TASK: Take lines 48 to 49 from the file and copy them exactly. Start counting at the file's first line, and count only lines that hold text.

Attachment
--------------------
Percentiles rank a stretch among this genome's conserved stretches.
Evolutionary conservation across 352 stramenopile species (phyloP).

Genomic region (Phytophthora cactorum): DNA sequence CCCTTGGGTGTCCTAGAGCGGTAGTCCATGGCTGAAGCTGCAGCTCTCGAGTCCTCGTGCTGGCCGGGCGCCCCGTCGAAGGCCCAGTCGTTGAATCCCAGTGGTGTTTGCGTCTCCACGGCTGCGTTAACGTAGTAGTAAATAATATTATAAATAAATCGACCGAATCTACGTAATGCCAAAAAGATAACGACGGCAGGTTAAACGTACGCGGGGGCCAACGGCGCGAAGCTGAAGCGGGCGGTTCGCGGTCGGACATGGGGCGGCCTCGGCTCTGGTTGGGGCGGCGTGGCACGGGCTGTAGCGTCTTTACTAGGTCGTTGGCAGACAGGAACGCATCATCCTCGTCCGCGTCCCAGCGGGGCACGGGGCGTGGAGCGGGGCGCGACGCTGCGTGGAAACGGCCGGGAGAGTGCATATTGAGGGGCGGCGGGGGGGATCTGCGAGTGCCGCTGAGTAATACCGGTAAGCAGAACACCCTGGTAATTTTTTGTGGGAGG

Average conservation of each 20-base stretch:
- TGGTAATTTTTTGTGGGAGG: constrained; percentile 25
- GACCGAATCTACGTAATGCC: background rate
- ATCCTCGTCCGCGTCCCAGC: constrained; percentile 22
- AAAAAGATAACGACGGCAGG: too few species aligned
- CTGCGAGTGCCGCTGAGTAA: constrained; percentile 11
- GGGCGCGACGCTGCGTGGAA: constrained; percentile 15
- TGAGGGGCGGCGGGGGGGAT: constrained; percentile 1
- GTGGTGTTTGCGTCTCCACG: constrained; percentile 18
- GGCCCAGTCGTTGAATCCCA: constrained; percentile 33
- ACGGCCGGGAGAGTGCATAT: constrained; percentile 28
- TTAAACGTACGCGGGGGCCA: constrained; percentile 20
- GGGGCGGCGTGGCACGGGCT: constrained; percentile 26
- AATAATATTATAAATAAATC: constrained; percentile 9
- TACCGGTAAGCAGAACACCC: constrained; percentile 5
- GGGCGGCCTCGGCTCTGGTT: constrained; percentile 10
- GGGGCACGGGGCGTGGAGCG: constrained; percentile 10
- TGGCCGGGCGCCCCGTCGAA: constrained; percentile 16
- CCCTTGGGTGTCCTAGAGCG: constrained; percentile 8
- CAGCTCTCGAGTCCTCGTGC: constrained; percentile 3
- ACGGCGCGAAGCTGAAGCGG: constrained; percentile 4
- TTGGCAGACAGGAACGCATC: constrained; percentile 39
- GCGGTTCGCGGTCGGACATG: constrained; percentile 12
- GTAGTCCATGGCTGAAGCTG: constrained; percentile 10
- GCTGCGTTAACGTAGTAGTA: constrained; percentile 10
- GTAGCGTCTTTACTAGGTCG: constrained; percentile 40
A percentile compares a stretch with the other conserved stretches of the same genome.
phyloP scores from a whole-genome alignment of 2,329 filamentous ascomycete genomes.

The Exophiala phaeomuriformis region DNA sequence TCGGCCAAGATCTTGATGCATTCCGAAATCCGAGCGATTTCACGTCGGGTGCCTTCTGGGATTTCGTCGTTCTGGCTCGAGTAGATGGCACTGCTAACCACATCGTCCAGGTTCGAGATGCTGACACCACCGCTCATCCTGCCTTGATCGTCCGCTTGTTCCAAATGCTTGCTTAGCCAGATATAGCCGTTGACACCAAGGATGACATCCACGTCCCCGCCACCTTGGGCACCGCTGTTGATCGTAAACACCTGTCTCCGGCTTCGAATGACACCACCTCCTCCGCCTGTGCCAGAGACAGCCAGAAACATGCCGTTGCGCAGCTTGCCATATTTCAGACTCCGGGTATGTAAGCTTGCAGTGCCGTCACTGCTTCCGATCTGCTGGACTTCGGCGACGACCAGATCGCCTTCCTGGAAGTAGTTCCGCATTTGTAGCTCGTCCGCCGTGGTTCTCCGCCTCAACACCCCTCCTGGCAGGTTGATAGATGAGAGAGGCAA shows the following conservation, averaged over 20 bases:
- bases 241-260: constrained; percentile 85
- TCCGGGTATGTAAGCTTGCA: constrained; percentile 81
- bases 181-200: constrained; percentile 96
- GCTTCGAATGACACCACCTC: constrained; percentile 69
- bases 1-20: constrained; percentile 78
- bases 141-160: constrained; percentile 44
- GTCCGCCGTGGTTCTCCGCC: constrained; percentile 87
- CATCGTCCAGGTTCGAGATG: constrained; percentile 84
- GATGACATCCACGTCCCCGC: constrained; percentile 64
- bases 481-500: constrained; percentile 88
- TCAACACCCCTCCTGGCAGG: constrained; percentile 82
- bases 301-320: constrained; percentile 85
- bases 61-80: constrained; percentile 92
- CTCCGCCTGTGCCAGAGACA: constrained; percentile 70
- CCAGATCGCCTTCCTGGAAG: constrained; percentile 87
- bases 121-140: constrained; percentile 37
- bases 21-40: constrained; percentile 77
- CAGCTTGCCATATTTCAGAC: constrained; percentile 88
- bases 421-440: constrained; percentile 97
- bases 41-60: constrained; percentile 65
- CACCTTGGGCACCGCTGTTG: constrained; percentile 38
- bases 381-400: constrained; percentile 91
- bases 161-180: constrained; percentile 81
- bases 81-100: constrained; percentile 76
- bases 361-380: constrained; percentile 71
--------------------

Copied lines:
- bases 121-140: constrained; percentile 37
- bases 21-40: constrained; percentile 77